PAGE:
Enjoying the Ghastlies Blog Hop? Isn’t it fascinating to see how the same fabrics can look so different when placed in the hands of 54 different creators?!?
As promised, here is my tutorial for making the Ghastlie Family Portrait Placemats… (or maybe frame up a fun scenic Christmas fabric for your holiday table?) Oh, the ideas…
Step 1: I started by fussy cutting my two “portraits” 12.5″ tall x 14.5″ wide (If using something other than A Ghastlie Night print by Alexander Henry, adjust your size accordingly). I cut two pieces of “frame” fabric (Haunted Mansion by Sanae for Moda) 18″ x 20″.
Step 2: I made a paper template for my “picture frame”. I cut a rectangular “frame” with a 12″ x 14″ opening, and an outer measurement of 17″ x 19″. (See Photo Above).
Step 3: Fold your paper frame in half twice, until you have an L-shaped template (four layers of paper).
Step 4: Draw and cut a decorative frame outline onto your template. Set your template aside.(NOTE: If you would like a PDF of the frame I drew, leave me an email address in the comments–I am unable to load PDFs in blogger).
Step 5: On the reverse side of your “frame” fabric, center your “portrait” (the 12.5″ x 14.5″ Ghastlies Fabric) and make regsitraton marks at the four corners (it’s hard to see, but I used blue pencil for my registration marks in the photo above–double click to enlarge). Then using these registration marks, draw lines 1/4″ in from blue mark, creating a 12″ x 14″ rectangle centered on your fabric.
Step 6: BEFORE YOU CUT YOUR CENTER OPENING: Press a strip of 1/2″ wide Steam-a-Seam 2 (SaS2) along all four lines, aligning one edge of your SaS2 with the blue registration marks. Make sure your CUTTING LINES are dark enough to see through the paper of the SaS2.
Step 7: Cut your center opening out, being careful not to cut PAST the intersection of your two lines at the corners. I used my 18mm rotary cutter, you may even want to use a scissors to cut into the corners for more control. As you can see in the above photo, you are cutting away some of your SaS2, the reason you cut through it is to stabilize the raw edge of your “frame” so there is minimal fraying.
Step 8: Peel the paper from the remaining SaS2 off, and carefully place your “portrait” face down, aligning it with your original blue registration marks in all four corners. Ensure that both fabrics are laying flat and are lined up correctly, and then press, affixing your “portrait” to the reverse side of your frame.
Step 9: (NO PHOTO INCLUDED, BUT IMPORTANT STEP!!) Use a fusible stabilizer, thick enough to give your “photo” an opaque backing, to cover both the reverse side of both your “portrait” and your “frame”. I use Shape-Flex by Pellon, the same stabilizer I use for quilts made of fabrics other than 100% quilting cotton (like t-shirt quilts or my men’s suit quilt).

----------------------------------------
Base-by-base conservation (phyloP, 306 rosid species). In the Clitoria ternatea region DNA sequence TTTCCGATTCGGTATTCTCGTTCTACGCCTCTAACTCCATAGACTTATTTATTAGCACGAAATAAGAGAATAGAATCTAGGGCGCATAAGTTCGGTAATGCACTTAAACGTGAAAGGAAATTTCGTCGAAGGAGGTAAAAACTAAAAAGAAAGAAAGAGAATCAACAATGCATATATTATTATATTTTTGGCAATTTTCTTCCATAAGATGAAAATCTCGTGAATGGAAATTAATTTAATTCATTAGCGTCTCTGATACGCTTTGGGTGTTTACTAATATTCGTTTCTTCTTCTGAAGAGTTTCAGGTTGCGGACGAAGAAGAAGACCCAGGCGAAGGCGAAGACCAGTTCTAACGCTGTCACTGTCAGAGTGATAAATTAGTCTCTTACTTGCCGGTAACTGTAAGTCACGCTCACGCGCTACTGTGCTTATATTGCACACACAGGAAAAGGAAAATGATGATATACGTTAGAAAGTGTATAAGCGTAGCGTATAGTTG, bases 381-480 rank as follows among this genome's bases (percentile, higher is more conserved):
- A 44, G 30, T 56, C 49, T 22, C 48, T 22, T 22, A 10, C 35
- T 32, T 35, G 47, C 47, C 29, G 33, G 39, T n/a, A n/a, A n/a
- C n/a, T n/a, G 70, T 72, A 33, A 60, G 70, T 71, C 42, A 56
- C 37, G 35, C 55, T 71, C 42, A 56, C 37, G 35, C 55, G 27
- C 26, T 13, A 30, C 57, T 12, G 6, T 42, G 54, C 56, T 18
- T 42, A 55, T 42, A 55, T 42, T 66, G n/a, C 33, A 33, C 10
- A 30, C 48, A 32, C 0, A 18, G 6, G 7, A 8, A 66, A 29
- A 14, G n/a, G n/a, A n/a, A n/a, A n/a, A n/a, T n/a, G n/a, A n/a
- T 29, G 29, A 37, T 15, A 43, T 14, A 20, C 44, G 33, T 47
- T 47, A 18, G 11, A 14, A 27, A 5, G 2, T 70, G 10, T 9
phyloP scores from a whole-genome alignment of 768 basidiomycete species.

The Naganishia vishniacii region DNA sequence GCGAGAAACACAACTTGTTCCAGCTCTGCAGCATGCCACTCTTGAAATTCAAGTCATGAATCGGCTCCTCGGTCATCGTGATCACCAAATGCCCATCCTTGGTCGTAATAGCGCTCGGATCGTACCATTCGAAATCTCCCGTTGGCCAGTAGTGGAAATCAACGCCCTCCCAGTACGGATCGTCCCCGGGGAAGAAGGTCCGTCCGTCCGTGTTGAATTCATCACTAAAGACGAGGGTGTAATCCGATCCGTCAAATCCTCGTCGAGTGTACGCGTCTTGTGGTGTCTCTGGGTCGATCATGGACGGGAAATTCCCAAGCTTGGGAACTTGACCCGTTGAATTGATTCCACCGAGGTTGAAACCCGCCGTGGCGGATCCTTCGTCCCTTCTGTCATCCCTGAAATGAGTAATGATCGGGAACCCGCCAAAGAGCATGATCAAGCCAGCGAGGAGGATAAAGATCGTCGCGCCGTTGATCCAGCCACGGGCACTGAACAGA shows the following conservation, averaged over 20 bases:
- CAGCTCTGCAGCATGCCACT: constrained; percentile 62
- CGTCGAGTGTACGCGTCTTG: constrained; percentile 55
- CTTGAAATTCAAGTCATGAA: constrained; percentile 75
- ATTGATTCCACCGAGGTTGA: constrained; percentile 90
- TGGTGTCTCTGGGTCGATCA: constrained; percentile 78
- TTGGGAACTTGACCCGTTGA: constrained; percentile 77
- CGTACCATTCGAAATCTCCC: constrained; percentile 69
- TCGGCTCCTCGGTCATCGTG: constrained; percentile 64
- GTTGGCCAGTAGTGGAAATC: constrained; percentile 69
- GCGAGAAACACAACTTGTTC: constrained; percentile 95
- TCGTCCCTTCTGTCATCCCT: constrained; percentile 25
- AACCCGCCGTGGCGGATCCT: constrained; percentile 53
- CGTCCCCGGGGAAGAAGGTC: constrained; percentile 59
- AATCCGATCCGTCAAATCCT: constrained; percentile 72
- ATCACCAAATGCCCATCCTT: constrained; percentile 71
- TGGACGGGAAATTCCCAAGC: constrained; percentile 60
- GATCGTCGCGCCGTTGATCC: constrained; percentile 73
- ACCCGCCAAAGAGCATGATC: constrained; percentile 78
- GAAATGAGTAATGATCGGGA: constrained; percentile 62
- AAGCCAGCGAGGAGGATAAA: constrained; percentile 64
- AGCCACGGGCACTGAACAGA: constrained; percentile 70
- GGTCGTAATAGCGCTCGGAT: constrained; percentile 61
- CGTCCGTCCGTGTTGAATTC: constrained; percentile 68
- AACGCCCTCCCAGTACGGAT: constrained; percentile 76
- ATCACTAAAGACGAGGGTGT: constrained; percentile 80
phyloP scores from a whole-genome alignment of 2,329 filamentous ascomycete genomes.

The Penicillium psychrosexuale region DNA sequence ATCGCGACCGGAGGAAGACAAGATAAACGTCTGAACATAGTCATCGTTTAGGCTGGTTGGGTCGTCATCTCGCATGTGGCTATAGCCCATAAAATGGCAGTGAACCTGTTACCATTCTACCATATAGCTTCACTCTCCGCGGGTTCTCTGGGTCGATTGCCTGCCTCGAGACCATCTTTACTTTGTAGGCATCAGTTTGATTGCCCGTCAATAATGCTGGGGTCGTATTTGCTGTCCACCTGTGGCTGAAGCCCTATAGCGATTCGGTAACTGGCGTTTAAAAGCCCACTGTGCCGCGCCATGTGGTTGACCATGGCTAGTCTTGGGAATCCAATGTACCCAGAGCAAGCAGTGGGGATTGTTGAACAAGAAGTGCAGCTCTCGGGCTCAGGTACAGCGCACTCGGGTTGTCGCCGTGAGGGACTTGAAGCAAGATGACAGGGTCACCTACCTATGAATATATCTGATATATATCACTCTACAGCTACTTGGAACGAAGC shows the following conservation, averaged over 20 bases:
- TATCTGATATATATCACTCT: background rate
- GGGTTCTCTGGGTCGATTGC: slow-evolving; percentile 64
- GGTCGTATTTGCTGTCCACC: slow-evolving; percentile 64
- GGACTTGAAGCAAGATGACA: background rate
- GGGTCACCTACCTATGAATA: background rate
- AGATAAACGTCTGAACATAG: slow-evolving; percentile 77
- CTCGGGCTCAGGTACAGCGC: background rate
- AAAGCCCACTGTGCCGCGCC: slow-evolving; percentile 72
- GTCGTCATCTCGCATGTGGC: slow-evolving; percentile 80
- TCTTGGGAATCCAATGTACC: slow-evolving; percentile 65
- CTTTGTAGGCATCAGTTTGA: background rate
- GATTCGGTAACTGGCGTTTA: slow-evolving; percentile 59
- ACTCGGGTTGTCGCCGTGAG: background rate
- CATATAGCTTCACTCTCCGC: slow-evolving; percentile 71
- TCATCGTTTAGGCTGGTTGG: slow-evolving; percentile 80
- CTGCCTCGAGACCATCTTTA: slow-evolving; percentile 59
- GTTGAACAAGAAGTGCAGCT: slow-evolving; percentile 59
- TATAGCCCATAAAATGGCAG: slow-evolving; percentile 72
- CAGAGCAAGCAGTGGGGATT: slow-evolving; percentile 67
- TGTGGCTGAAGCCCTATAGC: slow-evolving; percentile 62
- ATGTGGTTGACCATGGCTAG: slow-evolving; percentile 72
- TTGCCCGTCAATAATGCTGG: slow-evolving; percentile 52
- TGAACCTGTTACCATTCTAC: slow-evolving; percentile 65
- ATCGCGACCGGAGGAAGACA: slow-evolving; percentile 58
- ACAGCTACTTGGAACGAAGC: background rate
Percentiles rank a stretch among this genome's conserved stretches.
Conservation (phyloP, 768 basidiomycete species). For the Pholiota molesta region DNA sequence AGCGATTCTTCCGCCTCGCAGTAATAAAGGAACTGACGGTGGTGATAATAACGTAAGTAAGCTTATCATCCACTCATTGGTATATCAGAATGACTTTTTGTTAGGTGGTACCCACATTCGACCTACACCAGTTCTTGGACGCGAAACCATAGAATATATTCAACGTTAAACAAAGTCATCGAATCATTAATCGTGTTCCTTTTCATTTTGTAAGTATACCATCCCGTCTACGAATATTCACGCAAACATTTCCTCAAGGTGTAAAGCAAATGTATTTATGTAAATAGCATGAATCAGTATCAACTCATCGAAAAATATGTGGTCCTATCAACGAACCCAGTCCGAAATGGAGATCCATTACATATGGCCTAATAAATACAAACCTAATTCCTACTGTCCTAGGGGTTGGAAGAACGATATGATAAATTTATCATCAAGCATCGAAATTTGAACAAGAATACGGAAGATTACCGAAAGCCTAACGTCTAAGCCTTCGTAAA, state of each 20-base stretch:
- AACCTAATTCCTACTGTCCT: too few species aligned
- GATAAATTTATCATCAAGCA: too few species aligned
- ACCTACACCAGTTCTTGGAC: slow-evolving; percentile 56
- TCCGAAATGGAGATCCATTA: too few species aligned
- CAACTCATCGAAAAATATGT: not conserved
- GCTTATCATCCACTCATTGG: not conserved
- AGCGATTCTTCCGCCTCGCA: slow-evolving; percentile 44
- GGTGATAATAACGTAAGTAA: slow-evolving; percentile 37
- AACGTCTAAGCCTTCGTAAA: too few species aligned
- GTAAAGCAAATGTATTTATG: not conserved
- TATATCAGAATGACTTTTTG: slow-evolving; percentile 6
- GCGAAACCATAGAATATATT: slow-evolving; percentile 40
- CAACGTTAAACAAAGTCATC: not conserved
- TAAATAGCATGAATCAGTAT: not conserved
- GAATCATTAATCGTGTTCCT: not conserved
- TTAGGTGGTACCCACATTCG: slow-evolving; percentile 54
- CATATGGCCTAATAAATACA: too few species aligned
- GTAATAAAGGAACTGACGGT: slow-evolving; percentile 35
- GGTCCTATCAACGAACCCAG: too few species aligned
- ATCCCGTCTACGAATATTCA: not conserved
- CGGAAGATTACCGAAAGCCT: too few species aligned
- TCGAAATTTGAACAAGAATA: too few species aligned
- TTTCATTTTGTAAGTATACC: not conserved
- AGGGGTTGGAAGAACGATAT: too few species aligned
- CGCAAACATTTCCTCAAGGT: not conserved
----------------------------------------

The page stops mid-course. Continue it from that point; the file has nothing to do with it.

Step 9: Turn your portrait over, and retrieve the paper template you made in Step 4. Lay your template atop your frame, lining up the 12″ x 14″ opening with the fabric frame opening. Using either pattern weights or pins, secure your paper pattern so it will not shift. (TIP: I save rotary cutter cases–the yellow things in photo below–and weight them to use as pattern weights-fill with sand, plaster, or anything to give them weight) Trace your pattern with a marking pencil or white colored pencil.
Step 10: Carefully cut along your traced line, creating your fancy frame.
Step 11: Lay your framed portrait on top of your backing fabric (wrong sides together) and satin-stitch in black thread (I used Aurifil 50wt Mako). If your machine does not have a satin-stitch, zig-zag stitch with the densest zig-zag you can get. I did not use any batting, or padding, which is why the Shape-Flex Stabilizer I added in Step 9 is so important, it acts as a stabilizer, and a lining between the backing and your “portrait”, as well as stabilizing the fancy cut edge of your “frame” from raveling as your handle it.
Step 12: Final Step–carefully cut away your excess backing fabric, using a scissors and cutting along the outer edge of stitching, being careful not to cut any stitches…
Et Voila! Two Portrait Placemats, elegantly framed… (You could easily add a sleeve to the back for hanging on the wall, or try Alidzia’s method of slipcovered picture frames. Genius!)
We are only one day away from this week’s Halloween Party giveaway! Remember to comment on any of this week’s posts, and become a follower of my blog, for a chance to qualify to win:
- ONE Scrappy Charm Pincushion
- TWO treats of the s*w*e*e*t variety
- THREE Holiday Fat Quarters
- FOUR Awesome Notions (Aurifil threads, etc.)
- FIVE…. I’m trying to decide, but a surprise is always a good thing, isn’t it?
Thanks for reading, thanks for visiting, have an Awesome October and a Happy Halloween!!!!!
Oh, and go visit these gals today–on the Ghastlie Blog Hop–for chances to win more great prizes!!!!
Ingenious. I am so glad you posted this tutorial. Never would I have thought to SAS2 the inside before I cut or to use the flex liner. These are great!
Great tutorial 🙂
Thanks, I'm glad I stopped back to read you tutorial, nice job.
Awesome tutorial!!! So many great ideas all in one spot. Pinning for sure!